|Argentina only needs to beat the U.S. by 110 points to win Group A. (Getty Images)|
One last game before they really start to matter. And with the United States essentially having Group A and a top seed locked up heading into their fifth and final group play game, this one could be taken as a solid tune-up for the knockout rounds.
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But technically speaking, Group A is still on the line. While a win for Argentina puts them at 4-1 and drops the U.S. to the same record, since France defeated Nigeria and created a potential three-way tie for first, the next tiebreaker point differential. Something Team USA has a major advantage in, especially after that 83-point skunking of Nigeria. The U.S. would need to lose by 110 points to Argentina in order to lose the top spot in Group A. Kinda hard to picture that happening.
Losing though is never OK or an option for the American team. Especially against Argentina, a team that the U.S. has some history with.
USA (4-0) finishes up play in Group A by taking on Argentina (3-1) Monday at 5:15 p.m. ET.
How did they get here?
Argentina automatically qualified for the Olympics by winning the 2011 FIBA Americas Championship.
In London they opened with an impressive 102-79 win over Lithuania but followed that up with a somewhat surprising loss to France. They bounced back soundly beating Tunisia and Nigeria. But if you want something to compare, Argentina beat Nigeria by by just 14. That's 69 less points than what the U.S. beat them by.
Do they have a history of winning?
Argentina has appeared in the Olympics six times, winning gold (2004) and bronze (2008). They've established themselves as one of the premier international teams, consistently ranking in top five in the world rankings. They've won gold once at the FIBA World Cup (1950) and silver once (2002).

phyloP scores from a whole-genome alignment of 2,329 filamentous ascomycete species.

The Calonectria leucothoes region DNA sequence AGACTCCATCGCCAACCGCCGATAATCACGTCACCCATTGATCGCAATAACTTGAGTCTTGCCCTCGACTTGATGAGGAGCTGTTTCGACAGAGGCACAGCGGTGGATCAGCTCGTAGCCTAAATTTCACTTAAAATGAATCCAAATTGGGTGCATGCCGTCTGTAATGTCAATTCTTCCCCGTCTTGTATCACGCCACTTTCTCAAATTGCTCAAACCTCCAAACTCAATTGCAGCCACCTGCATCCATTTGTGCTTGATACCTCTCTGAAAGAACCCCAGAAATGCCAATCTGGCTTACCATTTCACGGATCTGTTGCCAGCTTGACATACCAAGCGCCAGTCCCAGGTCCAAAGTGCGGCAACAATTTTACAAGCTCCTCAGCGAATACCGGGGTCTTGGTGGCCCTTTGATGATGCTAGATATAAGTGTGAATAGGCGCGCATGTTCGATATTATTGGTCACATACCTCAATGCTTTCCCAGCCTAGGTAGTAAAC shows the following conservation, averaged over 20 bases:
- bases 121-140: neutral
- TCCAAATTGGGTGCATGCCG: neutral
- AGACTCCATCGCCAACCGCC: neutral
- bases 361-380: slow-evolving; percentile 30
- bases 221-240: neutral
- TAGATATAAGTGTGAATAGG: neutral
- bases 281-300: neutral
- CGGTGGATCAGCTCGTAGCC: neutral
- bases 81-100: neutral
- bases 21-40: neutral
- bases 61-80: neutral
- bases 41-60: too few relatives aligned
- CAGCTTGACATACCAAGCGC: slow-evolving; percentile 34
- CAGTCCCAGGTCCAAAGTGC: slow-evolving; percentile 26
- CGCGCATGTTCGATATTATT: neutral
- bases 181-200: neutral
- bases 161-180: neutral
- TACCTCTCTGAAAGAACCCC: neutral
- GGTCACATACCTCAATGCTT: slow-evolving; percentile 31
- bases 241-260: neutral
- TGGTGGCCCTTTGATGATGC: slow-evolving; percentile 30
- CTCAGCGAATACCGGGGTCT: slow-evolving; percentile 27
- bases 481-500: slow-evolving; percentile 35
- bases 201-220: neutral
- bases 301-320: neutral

And take note of this: They beat the U.S. in that 2002 World Cup and eliminated them from gold medal contention in 2004 in Athens.
Who are their best players?
You definitely know some of these players. There's Manu Ginobili, one of the NBA's best players. There's Luis Scola, a top line NBA forward and one of the best international players in the world. There's Andres Nocioni and Carlos Delfino, two NBA level players.
And there's also Pablo Prigioni who has signed to play with the New York Knicks next season.
There's a sold amount of depth on the roster, but it's really all about Ginobili and Scola, who can carry the team at any time. Both are clearly high level NBA players and guys that aren't at all intimidated by Team USA's talent and depth.
What do the match-ups look like?
Like most any other team, Argentina doesn't hold any obvious advantage over Team USA. Scola presents potential problems on the block with his ability to score.
Like the NBA, there's not really anyone on the U.S. roster that matches up well with Ginobili. His ability to create looks out of nothing and hit tough shots isn't something Team USA can expect to cover.
With Nocioni and Delfino, Argentina has a little perimeter size to possibly defend LeBron, Durant and Melo, but they aren't exactly known defensive stoppers. But they do have some size and length there, at least more than a lot of other teams.
Does Argentina have a chance against the United States?
Argentina possesses solid talent across the board and with Lithuania kind of showing the way in how to keep close with Team USA, you can be sure the Argentinians will employ every tactic available to them. They'll foul on fast breaks, try and draw cheap fouls, flop and do what it takes to throw the U.S. off their game.
There's a little recent history here to go off of too. The U.S. beat Argentina in an exhibition a few weeks ago 86-80. But Argentina played a strong second half against the Americans proving the point that they're going to compete.
What was obvious in that exhibition is if there's any lapses, Argentina can and will pounce. They're feisty, frustrating and play constantly tough-nosed basketball. They can hit open shots and with Ginobili and Prigioni, create good looks for shooters.